Giant redwood trees are not the same as giant sequoia trees. Redwoods grow taller, and do not have the same, thick, soft bark as sequoias. They are also not as wide at their base as sequoias. Redwood National Park in California is one of the few places in the world where these majestic coastal redwoods grow. The park is actually a collection of parks, some of which are state parks, that form a chain of areas that protect these majestic trees.

As we took hikes on the Hope Creek and Rhododendron Trails in Redwood National park, we were instantly transported into a dramatic, quiet, lush forest. It reminded me of the opening lines of Henry Wadsworth Longfellow’s epic poem, Evangeline, where he wrote:

This is the forest primeval. The murmuring pines and the hemlocks,

Bearded with moss, and in garments green, indistinct in the twilight,

Stand like Druids of eld, with voices sad and prophetic,

Stand like harpers hoar, with beards that rest on their bosoms.

Loud, from its rocky caverns, the deep-voiced neighboring ocean

Speaks, and in accents disconsolate answers the wail of the forest.

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The tallest redwood tree is 379 feet and like the giant sequoia trees, a photograph simply cannot give a sense of perspective. So here is a video of me looking up at a giant redwood in Redwood National Park. Again, if you listen carefully, you can hear the sounds of birds. We did not see another person on this hike. To view this video on YouTube, click on THIS LINK.

Lassen Volcanic National Park

We had intended to visit Lassen Volcanic National Park on the first part of our trip, on our way up to Crater Lake. But the park road was closed due to snow. We kept checking the status of the snow plowing at the park and we were very pleased when the road cleared just as were beginning our trip south back home to Arizona. We rejigged our plans so we could spend a day at Lassen.

This was an unexpectedly wonderful park. Like Mount Shasta, it features a snow covered mountain as its centerpiece. But on our hike around Manzanita Lake, we saw a group of deer, a doe and two fawns. They were aware of our presence but we quietly passed. It was a beautiful moment.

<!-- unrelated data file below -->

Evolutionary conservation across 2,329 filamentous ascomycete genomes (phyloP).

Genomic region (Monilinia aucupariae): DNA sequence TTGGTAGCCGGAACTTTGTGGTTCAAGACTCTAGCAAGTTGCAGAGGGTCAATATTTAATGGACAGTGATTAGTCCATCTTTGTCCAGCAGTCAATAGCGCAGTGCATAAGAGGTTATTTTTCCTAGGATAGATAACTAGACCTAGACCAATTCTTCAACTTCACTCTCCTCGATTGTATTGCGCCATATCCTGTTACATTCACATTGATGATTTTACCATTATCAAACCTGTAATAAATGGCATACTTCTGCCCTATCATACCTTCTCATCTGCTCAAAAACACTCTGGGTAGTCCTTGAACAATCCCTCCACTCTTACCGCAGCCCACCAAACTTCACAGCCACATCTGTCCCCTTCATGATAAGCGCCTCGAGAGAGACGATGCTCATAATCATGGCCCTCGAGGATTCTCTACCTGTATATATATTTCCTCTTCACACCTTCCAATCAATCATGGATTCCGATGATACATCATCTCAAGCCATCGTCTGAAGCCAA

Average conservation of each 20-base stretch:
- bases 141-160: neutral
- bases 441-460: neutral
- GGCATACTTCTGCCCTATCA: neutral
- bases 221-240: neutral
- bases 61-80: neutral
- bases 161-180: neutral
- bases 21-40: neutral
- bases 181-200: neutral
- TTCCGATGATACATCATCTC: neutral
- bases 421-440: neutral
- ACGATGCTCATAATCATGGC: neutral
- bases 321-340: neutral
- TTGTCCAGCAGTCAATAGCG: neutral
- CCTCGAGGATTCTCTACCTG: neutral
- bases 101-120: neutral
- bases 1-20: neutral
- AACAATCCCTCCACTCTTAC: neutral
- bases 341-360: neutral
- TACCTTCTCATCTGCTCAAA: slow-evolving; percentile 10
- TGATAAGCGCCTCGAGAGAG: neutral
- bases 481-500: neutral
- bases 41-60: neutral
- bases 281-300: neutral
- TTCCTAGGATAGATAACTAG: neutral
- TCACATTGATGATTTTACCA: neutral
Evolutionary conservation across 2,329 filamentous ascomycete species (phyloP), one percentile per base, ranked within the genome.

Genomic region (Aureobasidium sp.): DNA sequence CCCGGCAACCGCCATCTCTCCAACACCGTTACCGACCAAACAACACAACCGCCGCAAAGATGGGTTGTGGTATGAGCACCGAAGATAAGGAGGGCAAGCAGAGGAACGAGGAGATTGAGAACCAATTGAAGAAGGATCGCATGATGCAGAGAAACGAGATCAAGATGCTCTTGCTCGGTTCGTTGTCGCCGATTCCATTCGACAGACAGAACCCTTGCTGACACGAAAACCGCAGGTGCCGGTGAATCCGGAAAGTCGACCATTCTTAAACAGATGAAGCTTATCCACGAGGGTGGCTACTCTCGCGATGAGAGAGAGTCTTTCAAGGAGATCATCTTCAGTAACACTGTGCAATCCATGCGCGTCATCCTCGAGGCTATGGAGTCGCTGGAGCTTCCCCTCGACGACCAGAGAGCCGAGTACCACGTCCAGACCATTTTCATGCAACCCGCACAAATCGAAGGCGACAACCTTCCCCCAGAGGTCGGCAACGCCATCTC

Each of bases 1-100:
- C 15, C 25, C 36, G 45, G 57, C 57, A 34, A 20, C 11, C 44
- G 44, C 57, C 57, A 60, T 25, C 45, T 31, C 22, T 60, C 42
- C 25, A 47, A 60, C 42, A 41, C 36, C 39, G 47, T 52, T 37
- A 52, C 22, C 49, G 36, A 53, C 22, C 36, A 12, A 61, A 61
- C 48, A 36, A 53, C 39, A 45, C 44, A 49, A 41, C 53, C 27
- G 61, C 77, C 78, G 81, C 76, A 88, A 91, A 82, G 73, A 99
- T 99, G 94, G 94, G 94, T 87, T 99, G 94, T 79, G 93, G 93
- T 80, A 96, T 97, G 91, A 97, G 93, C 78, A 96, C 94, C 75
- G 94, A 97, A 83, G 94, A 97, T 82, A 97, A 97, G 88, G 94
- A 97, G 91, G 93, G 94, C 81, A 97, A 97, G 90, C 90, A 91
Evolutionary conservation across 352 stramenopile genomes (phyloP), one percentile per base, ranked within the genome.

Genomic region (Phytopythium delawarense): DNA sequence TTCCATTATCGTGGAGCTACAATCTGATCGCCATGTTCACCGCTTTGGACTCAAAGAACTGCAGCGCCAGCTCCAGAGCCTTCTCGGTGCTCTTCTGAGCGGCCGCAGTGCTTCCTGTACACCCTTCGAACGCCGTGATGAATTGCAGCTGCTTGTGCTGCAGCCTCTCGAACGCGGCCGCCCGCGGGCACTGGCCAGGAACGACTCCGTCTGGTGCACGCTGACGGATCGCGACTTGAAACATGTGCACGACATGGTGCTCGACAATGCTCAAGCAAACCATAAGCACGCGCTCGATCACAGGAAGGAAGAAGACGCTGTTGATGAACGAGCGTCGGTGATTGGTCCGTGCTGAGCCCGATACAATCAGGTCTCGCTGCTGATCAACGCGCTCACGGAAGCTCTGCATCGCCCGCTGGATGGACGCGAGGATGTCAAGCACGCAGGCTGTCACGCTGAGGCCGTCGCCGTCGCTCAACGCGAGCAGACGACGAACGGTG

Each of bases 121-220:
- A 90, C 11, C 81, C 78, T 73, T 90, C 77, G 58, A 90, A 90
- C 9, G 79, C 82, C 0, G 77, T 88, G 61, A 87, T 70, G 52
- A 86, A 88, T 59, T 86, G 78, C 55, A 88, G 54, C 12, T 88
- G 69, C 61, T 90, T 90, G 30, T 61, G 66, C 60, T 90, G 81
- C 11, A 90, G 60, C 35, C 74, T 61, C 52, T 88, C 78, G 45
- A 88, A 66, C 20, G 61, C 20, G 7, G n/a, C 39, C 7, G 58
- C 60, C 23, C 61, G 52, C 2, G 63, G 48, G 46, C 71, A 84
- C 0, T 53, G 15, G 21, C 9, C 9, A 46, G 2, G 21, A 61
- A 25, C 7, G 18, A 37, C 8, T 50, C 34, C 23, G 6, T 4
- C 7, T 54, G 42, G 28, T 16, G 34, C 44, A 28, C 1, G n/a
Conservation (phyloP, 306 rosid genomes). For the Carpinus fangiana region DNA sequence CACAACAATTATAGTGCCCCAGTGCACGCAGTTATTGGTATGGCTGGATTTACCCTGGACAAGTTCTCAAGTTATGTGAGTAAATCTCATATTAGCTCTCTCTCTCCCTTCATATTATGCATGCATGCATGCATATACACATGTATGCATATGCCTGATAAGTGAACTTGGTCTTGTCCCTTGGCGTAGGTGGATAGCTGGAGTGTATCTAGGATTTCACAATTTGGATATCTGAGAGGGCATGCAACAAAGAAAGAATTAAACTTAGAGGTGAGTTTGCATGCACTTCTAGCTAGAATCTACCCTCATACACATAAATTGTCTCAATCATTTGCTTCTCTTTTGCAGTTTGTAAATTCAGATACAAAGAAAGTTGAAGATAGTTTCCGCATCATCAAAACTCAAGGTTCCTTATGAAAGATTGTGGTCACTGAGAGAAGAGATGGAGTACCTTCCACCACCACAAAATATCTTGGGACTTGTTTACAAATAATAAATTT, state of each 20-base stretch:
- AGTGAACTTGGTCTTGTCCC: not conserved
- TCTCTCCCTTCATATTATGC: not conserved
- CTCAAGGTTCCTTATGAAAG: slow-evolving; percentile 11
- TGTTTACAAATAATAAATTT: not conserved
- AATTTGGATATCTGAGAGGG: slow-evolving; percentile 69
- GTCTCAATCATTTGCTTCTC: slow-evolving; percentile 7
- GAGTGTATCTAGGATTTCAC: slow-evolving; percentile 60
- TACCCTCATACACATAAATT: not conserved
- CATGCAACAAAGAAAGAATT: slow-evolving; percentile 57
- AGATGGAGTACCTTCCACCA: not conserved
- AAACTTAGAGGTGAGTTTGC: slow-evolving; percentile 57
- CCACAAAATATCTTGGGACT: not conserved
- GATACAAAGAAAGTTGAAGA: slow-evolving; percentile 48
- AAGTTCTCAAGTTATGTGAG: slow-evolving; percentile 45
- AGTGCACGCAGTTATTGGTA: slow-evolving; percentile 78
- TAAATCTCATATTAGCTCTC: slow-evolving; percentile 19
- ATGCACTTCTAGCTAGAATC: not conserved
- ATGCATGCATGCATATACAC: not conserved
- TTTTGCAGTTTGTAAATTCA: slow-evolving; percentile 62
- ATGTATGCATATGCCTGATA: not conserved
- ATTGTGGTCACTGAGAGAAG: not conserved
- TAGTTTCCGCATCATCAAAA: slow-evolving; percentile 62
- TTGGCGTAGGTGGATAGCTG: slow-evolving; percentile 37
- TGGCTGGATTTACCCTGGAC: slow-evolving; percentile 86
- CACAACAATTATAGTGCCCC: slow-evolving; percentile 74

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Manzanita Lake provided us with another of those remarkable views that combined water, sky, mountain (Lassen Peak), and trees. It was a “postcard view” that we stopped and took in for quite awhile.

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We did not climb to the top of Lassen Peak but we did go to its trailhead. It was this area of the park that had the most snow in the winter of 2016-17 and the last to be cleared of snow. As we walked around the area, I did something I had not done since the winter of 2011-12: I made a snowball. Pat snapped this photo of me tossing the snowball up in the air and she caught it just as it was at the peak of my toss. Holding snow in my hands brought back a lot of memories of our life in New England, although I confess I had never done this before in the month of August!

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These trips to National Parks refresh, invigorate, and inspire us. They are, indeed, part of what God has given to us to enjoy that embody Hindemith’s memorable words, “the lasting, calm, and meaningful.” We never tire of visiting them, either for the first time, as was the case with all of the parks we visited on this trip, or over and over, like Grand Canyon National Park.  The Parks are, indeed, in the words of historian Wallace Stegner, America’s best idea. But while their preservation and access are the responsibility of our great National Park Service, it is the Creator who made all of this for us to enjoy who receives my greatest thanks and praise:

O Lord, how manifold are thy works!

In wisdom has thou made them all: the earth is full of Thy riches.

• Psalm 104:24

Reformation: Luther, Mendelssohn, and the serpent

Reformation: Luther, Mendelssohn, and the serpent

I don’t own many things that date from my childhood. I moved many times, collected other things, have lived a long life, and things that seemed so important when I was a kid mostly got lost along the way. I do wish I still had those baseball cards, though. . . But one of the few things I do have from that time in my life is a Boston Symphony recording of Mendelssohn’s “Reformation” Symphony, conducted by Charles Munch. I bought it in 1970 when I was 15 years old.